What, for you, are the best things about the course?

Shakespeare and Creativity — the Masters that led to my PhD — is an innovative programme which recognises the vital importance of creative responses to Shakespeare throughout history as a way of understanding his work and its impact. The course has increasingly strong links with the Royal Shakespeare Company, giving students valuable access to contemporary practitioners at the top of their field. It rewards imagination and teamwork, and is always thinking beyond the academy about how to bring your ideas and research into the wider world. My PhD in Birmingham builds on those foundations, but also allows me to work in a vibrant, thriving, creative city!

Do you have anything lined up for once you have completed your degree?

I’ve been very lucky to have found a job, teaching Creative Writing here at Birmingham. It’s a post for ten months, so I may be on the move again soon, but I know lots of people in the department and it’s a good fit for me. Right now I’m hoping to stay in academia in whatever capacity I can while continuing to work creatively, and I have a couple of writing projects I’m hoping to complete and send out into the world in the coming months.

What was your motivation for undertaking postgraduate study?

I wanted to find ways to combine my academic interests with my experience in creative writing, and the MA course I found at the Shakespeare Institute, in Shakespeare and Creativity, was a perfect way to keep doing both. My PhD, for which I’m writing and experimenting with the form of verse drama, was a natural evolution from that course. I was lucky not to have to choose between the two sides of my career, and I think even for people working in more purely creative fields it’s good to have time and space to reflect on why we do the work we do.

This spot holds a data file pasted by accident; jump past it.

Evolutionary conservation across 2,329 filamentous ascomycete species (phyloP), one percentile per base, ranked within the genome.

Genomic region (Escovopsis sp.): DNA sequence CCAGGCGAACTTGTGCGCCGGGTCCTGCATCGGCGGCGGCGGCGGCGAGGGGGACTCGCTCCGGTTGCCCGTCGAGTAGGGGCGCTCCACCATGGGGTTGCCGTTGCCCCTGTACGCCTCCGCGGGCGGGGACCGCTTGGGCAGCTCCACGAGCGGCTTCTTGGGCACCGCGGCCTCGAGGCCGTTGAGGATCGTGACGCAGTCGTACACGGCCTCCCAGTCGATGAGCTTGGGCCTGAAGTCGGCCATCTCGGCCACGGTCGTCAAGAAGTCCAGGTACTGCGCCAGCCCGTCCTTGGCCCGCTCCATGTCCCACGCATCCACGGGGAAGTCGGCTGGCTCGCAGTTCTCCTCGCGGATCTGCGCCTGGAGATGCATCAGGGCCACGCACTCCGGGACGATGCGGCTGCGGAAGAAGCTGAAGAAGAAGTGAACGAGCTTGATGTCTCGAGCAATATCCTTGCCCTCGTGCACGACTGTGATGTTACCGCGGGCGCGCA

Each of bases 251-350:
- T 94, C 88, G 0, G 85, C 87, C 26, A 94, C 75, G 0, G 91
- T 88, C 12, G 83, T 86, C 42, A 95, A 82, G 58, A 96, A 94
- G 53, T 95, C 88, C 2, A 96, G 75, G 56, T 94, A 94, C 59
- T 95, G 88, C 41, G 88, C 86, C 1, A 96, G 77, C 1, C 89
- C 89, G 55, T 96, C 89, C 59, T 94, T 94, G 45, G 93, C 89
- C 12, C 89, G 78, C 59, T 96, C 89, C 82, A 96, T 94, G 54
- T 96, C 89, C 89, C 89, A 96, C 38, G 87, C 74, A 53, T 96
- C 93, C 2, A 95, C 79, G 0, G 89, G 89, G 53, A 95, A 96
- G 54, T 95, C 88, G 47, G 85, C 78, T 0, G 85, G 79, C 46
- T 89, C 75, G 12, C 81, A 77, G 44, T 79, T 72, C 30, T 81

Why did you choose the University of Birmingham?

The most basic answer is that I was offered funding: I couldn’t afford to study without support, and I was lucky to be awarded the AE Hills postgraduate scholarship and subsequently an AHRC research grant. It’s important to be honest about the role finances play in these kinds of decisions: doing a PhD without funding can be very stressful and a strain on your health. But I’m glad I came here: the city has a rich history and a dynamic contemporary culture, and I love walking along the canals and getting a sense of the ways this place has been at the forefront of so much cultural change.

Can you describe your journey from school to where you are now?

After school I went straight to university, in Oxford, to study English and French. I wasn’t sure I wanted to keep studying, and I lived in France for a year after graduating, working for a radio station. I decided I missed having the intellectual stimulation of academia, and applied for some Masters in contemporary literature – but my interest in older work kept pulling me back. Once I’d found the right (funded!) Masters for me, it seemed like the most logical thing to keep going and exploring my two subjects further. It also gave me space to pursue my creative work without fitting it around a full-time job…